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I have learned in my older years not to be too quick to rule out a category of learning materials or to be too critical of a branch of technology that everyone is exposed to and almost everyone has in their possession. Perhaps we need to urge researchers to investigate carefully the proliferating apps for young children, and to advise every ECE teacher and parent to observe why it is that very young children adore iPhones and their relatives. Ms. Guernsey is an excellent reporter and writer about ECE; how about an interview with her on just this important topic?! The ones I would watch out for are the researchers who think only print literacy is important and their tendency to rule out play, recess, art, music and nature experience among the ECE community.
Nothing like the real thing in the hands of children (or anyone for that matter) and just some basic materials. Martin Selig, a well known developer in Seattle, said that he got his start by playing with blocks - just good ol' unit blocks.
Just because something is new doesn't make it better. Ditch any of those electronics and put natural materials in the hands of the kids; rocks and tree blocks and sand and water. Children learn so much from playing with these things, have fun in the process and even if they cannot be outside, they can be moving their bodies and developing muscles as well as working their brains.
While Lisa's article focuses on the role of technology in the lives of families, I think it is important for early childhood educators to be prepared with knowledge and guidance to offer to parents...and teachers too! My co-author, Fran Simon, and I wrote that the quality of an app is as much about how it is used as it is about the features of the app. When technology is used as busywork at home or at school, even the best app is not the best thing for a child. But, when an app is used to engage children and adults together to learn, explore, create AND discuss, great things can happen even with a simple app. We all love blocks in preschool - but if the teacher never talks to the children in the block area or if the blocks get used as weapons - they are not as valuable. Similarly, apps can be used in inappropriate ways or in wonderful ways. The key is for educators to learn better strategies and to share them with parents. There is a burgeoning field of websites and services to help early childhood educators and parents learn these new strategies, including pages on Facebook and LinkedIn as well as a twitter group you can follow at #ecetech .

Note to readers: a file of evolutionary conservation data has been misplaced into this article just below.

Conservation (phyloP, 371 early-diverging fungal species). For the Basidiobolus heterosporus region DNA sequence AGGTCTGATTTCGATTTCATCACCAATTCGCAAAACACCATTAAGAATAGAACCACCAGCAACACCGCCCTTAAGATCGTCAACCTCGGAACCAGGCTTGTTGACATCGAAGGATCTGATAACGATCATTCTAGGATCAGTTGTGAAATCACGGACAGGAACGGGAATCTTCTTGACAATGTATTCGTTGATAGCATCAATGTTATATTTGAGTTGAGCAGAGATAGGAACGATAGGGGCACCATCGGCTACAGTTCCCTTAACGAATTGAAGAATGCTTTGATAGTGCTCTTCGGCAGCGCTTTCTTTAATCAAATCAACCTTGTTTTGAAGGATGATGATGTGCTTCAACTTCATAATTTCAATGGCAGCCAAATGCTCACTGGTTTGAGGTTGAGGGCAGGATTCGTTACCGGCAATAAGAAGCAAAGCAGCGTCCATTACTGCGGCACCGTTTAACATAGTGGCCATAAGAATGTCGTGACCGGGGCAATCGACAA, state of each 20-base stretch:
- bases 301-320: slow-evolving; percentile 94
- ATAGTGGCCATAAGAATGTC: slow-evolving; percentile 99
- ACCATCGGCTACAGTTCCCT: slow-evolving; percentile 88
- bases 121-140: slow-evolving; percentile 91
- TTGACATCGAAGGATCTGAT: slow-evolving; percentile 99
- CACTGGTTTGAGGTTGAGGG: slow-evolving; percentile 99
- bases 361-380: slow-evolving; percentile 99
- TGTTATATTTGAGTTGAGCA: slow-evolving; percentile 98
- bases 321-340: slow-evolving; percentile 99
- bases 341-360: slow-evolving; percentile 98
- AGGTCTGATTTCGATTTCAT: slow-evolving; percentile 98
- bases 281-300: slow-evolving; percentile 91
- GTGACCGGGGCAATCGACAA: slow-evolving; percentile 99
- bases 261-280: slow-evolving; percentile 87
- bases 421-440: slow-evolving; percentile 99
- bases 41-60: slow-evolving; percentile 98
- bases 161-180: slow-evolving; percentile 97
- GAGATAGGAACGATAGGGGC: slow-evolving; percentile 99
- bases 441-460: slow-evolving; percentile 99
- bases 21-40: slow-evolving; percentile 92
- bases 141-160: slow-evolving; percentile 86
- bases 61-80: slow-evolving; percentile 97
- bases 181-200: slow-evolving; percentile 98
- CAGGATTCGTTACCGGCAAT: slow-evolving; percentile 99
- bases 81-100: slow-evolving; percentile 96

If we look at ourselves, many among us have almost forgotten how to write with a pen. A time or situation may come up when this practice may become crucial if we don't have any other option than writing manually. It is ok that a speedboat may take me to the other side of the river within a blink of my eyes, but that doesn't devalue the importance of learning swimming. I am not against technology or any kind of modern science; rather I prefer to add the importance learning how the technology works. And this is very important for children as we want them to be a researcher, scholar, and a scientist in future!
Apps serve a purpose as do all supplemental tools. However to think that you are going to plop your preschool down in front of an iPad with not intentional objective is just as detrimental as setting up a learning environment that does not align with the child's cognitive/developmental level or interests. Technology is awesome for introducing, reinforcing or extending a concept however, it is not a one size fits all remedy.